Ads and Amortization

While lots of that data isn’t exactly what somebody would consider a national security secret, most folks aren’t keen to have others nosing around in such personal documents. Especially when it comes to sensitive financial information, Big Brother isn’t who you want watching over your shoulder while you tinker with your retirement plan or your tax estimates.

Yet, in order to make money from a free web-based spreadsheet, Google will eventually have to pepper such online experiences with targeted advertisements.

For those who only have a rare or occasional need for a spreadsheet application, the hassle of being bombarded with ads while trying to wrestle with an amortization formula may be an acceptable trade-off.

And who knows, since the ad targeting system might be able to detect that you’d make a lousy accountant, the ads for “Hire an Accountant!” might be just the hint you need to leave this stuff to a professional.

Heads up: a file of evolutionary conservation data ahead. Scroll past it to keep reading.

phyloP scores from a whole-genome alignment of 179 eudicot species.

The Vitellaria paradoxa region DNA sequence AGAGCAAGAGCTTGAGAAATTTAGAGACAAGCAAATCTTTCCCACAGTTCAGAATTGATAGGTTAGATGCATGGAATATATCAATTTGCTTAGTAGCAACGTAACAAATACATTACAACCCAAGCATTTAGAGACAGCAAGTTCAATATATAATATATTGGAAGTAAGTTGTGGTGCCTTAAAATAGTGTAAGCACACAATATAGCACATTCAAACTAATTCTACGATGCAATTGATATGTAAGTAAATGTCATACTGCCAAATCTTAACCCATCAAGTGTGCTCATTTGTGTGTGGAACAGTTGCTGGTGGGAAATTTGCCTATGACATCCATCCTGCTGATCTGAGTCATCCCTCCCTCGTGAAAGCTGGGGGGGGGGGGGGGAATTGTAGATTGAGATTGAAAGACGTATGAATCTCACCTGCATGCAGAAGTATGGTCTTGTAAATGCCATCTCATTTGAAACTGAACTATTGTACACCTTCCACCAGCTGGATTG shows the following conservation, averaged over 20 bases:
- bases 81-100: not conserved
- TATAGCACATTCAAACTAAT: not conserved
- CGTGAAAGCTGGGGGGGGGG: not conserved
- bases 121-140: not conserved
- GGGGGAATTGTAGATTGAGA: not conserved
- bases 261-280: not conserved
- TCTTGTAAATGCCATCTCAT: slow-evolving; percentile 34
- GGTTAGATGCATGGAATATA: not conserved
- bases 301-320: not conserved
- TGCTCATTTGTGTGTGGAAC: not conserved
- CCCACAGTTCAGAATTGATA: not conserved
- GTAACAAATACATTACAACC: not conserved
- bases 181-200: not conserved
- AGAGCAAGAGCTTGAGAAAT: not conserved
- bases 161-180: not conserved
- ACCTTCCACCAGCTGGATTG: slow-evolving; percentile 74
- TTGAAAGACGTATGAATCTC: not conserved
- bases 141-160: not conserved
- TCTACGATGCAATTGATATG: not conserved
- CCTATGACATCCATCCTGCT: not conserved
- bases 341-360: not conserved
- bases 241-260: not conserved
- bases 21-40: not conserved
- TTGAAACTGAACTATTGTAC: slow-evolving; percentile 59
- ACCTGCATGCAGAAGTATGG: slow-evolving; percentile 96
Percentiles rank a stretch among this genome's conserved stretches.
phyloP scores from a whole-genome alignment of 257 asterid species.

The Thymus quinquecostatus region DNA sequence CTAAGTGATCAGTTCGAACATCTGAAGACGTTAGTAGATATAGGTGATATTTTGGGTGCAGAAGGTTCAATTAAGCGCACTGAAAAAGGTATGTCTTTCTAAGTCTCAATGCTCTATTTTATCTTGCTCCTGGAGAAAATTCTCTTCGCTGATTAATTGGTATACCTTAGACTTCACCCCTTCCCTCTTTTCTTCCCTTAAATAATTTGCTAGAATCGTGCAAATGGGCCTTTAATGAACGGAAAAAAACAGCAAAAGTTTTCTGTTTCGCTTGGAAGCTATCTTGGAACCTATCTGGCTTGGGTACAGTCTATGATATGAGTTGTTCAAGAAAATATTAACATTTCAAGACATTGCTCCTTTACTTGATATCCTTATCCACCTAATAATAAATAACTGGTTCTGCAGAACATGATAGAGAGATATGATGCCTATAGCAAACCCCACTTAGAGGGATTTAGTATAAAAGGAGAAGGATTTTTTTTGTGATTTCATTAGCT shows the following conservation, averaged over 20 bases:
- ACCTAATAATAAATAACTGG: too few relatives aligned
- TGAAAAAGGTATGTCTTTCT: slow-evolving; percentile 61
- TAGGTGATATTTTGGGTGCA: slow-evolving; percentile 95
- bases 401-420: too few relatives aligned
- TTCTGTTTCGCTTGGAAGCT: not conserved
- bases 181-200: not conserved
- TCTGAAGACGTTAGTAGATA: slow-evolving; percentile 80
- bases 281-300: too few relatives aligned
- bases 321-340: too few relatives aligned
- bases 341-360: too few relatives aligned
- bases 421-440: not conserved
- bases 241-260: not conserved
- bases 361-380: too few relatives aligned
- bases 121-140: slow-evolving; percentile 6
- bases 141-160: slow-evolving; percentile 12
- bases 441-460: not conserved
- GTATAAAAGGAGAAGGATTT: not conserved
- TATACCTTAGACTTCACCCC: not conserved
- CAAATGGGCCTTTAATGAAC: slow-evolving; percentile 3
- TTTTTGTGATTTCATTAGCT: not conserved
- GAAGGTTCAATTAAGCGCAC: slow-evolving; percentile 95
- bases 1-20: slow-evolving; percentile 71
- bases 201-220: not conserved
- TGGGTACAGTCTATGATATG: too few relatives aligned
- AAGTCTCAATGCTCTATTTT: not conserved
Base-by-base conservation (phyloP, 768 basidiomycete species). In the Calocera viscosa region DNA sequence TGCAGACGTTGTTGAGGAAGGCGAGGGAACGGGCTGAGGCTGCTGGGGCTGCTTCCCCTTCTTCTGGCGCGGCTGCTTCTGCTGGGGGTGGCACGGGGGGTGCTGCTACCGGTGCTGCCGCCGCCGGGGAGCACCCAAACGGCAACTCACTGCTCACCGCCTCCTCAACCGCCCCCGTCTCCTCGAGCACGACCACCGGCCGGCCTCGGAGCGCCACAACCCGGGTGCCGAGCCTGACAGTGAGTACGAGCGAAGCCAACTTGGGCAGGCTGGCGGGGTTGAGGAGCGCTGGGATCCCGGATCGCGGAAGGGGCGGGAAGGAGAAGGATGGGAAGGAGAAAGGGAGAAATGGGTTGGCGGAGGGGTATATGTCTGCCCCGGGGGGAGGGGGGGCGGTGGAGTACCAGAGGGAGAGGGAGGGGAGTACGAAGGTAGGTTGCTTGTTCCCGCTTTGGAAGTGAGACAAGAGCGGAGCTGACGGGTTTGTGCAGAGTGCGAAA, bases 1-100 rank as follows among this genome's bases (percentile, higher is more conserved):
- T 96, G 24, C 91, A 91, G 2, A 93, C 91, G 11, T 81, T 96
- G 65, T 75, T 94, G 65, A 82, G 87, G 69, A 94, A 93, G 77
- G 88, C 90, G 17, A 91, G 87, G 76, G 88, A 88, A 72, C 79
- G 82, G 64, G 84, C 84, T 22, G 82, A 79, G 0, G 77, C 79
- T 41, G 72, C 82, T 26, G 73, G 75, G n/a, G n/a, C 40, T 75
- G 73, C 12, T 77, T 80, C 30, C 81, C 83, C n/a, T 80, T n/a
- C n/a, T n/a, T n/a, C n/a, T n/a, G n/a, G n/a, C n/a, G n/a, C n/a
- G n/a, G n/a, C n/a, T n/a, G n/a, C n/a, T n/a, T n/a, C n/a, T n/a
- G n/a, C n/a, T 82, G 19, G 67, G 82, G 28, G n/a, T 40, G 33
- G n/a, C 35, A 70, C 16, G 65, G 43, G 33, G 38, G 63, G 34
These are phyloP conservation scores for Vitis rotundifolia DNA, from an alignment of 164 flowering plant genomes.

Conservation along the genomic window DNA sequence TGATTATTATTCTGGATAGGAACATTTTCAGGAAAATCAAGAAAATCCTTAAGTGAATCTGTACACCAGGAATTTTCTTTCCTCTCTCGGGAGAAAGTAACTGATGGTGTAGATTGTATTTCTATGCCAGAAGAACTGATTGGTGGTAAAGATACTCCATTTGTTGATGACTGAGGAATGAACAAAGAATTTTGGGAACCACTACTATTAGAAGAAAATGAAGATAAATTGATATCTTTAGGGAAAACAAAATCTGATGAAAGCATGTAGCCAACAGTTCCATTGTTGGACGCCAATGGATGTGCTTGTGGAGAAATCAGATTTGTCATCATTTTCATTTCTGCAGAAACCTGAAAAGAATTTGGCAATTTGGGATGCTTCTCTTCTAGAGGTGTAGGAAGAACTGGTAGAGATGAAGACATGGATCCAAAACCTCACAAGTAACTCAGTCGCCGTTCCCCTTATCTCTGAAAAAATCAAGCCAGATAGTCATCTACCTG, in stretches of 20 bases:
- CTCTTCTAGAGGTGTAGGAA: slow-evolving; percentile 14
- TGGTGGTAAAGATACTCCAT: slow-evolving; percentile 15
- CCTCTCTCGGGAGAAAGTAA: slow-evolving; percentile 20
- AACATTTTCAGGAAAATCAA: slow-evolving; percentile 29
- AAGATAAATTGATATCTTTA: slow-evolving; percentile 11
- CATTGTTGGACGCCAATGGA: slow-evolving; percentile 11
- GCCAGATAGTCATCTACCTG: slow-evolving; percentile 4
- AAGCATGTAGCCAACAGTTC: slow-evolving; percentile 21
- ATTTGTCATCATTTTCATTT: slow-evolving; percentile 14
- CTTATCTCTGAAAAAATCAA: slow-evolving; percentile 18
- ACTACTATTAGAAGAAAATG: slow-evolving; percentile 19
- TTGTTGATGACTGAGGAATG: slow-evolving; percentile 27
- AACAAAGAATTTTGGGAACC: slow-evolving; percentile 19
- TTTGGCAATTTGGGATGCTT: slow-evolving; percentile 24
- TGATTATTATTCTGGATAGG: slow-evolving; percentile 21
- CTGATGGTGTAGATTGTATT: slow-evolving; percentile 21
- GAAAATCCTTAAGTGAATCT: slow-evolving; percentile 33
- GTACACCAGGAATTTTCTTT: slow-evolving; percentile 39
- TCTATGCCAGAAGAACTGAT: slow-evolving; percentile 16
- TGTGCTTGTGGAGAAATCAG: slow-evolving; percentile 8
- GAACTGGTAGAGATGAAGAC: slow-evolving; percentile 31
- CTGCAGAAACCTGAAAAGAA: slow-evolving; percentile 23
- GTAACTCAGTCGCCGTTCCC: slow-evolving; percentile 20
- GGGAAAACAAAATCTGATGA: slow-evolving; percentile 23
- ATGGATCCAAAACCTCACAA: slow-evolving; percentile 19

But what makes such targeted advertising possible is that Google will indeed have to sift through your data. Those spreadsheets will be residing on the company’s massive servers, where they’ll be analyzed and data-mined in order to spot advertising opportunities.

What if their algorithms, while searching through your spreadsheet to find relevant ads to serve, discover you have indeed been cheating on your taxes? Will they serve up ads for tax attorneys and bail bondsmen before the Feds come after you?

Will they know in advance that the Feds are coming because they turned over your records to the IRS in one of the government’s regular subpoena “fishing expeditions” and illegal warrantless search and surveillance schemes?

Even if you assume that Google keeps true to its “don’t be evil” mantra, there’s still the small matter that systems get hacked, employees get greedy and larcenous, and government investigators get overzealous.

Undone by 'Un-dos'?

To that end, it is worth noting that the Department of Justice is looking into new laws that would require service providers to collect and store interactive usage data for up to two years in order to facilitate anti-terrorism and other investigations.